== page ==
In the near future, the next time you put on your scarf, beret or a pair of gloves and it might be from Angora rabbit fibre!?
That is if development financier, the Eastern Cape Development Corporation (ECDC) and Port Elizabeth-based Equipt Consulting have their way. ECDC has already committed some R850 000 into the Eastern Capes first pilot project investigating the possible production of clothing and apparel using Angora rabbit fibre.
The brainchild of Equipt Consulting Angora rabbit pilot is being billed as a solid competitor to the popular Angora goats’ mohair. During this pilot phase, 100 rabbits are being bred, groomed, and will have their fibre harvested; with the first harvest due in April 2015 and every 4 months thereafter. This pilot project has been initiated with hopes to duplicate the project throughout the province and in the process, also highlight some of the medicinal effects of this fibre.
“According to a study conducted by Equipt Consulting, Angora rabbit fibre is said to be seven times warmer than wool. Apart from being seven times warmer than normal wool, Angora rabbit fibre is thinner, offers more comfort and has a certain glow (referred to as ‘halo’) that is enhanced whenever you wash a garment made from it. Furthermore, there has been proof of medicinal effects to people with arthritis.
“In the Eastern Cape, the production of Angora goat mohair dominates the luxurious fibre market and through this pilot, we wanted to determine the feasibility of Angora rabbit fibre products,” says Equipt Consulting pilot project leader Donevin Lesch.
With China being the largest producer of Angora rabbit fibre, Equipt Consulting also aims to become the largest producer within the province in the next two years and in South Africa soon thereafter with the capacity to trade in international markets.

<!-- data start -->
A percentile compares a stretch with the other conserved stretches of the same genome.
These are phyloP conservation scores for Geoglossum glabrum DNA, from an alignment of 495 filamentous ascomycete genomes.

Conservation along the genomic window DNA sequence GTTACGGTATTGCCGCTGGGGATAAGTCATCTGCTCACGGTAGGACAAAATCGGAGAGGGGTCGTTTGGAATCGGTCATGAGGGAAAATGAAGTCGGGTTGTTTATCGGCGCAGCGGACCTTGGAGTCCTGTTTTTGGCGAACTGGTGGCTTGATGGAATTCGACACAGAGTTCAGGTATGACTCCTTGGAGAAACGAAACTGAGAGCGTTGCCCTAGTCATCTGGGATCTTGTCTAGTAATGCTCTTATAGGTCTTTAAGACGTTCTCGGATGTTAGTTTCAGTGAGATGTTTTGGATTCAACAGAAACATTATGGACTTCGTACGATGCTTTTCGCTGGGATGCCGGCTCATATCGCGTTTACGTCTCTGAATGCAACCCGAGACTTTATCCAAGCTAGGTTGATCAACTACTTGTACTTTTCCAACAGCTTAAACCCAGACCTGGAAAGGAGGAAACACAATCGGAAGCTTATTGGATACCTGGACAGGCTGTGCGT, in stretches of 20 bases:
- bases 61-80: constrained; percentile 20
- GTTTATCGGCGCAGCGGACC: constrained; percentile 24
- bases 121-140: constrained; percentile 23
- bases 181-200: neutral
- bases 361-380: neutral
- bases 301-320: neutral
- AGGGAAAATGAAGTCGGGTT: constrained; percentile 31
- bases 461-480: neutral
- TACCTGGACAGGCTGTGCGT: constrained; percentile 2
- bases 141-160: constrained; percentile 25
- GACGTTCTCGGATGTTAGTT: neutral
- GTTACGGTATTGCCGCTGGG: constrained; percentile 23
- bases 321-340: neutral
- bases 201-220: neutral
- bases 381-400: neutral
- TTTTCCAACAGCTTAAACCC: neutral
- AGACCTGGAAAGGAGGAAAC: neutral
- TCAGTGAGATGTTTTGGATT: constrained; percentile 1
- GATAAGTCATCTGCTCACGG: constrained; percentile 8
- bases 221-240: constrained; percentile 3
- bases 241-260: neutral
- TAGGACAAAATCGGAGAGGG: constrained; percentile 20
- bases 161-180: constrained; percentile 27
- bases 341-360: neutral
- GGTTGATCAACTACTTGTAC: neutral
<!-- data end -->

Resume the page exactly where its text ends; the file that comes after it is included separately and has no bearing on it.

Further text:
“The agro-processing sector can ensure both provincial and national skills transfer and training, while in the process address poverty alleviation through jobs creation. We seek to produce and export locally made garments, with our main target being the northern hemisphere as it is colder and subsequently the southern hemisphere during the winter season,” explains Lesch.
ECDC business advisor, Wendy Hempe, says that through its innovative risk capital facility, the financier takes the first risk to research, develop and establish new economic growth sectors.
“Development Finance Institutions that work are those that invest in high-risk projects with a potential for high returns. Through ECDCs innovative risk capital, the funder provides start-up funding to support the preparation of projects such as Angora rabbits for further development and research into market-ready products. The long-term objective is the development of a high-quality pipeline of loans and equity investments.
“Making use of this risk capital facility ECDC was able to provide training for a project which we believe contributes to our quest of developing a high-quality pipeline of loans and equity investments. ECDC is also currently overseeing the commencement of the construction of a structure to house these rabbits,” Hempe says.
She says businesses such as Equipt Consulting have a potential to create future high return businesses for ECDC which should be used to finance ECDCs development mandate. They also create a pipeline of quality loans for the corporation’s development finance division.
Although the industry is relatively small, it is extremely labour intensive as Angora rabbits are sensitive creatures that need to be handled with care. With Equipt’s highly trained staff, Lesch says the company is able to provide good care for the rabbits and in turn be able to get their fibre without any harm to the rabbits.
Hempe says ECDC will continue to fund feasibility studies, testing for market-readiness, trials, prototypes and the compilation of business plans for commercialization to this risky segment of the market which as exciting yet untested ideas.
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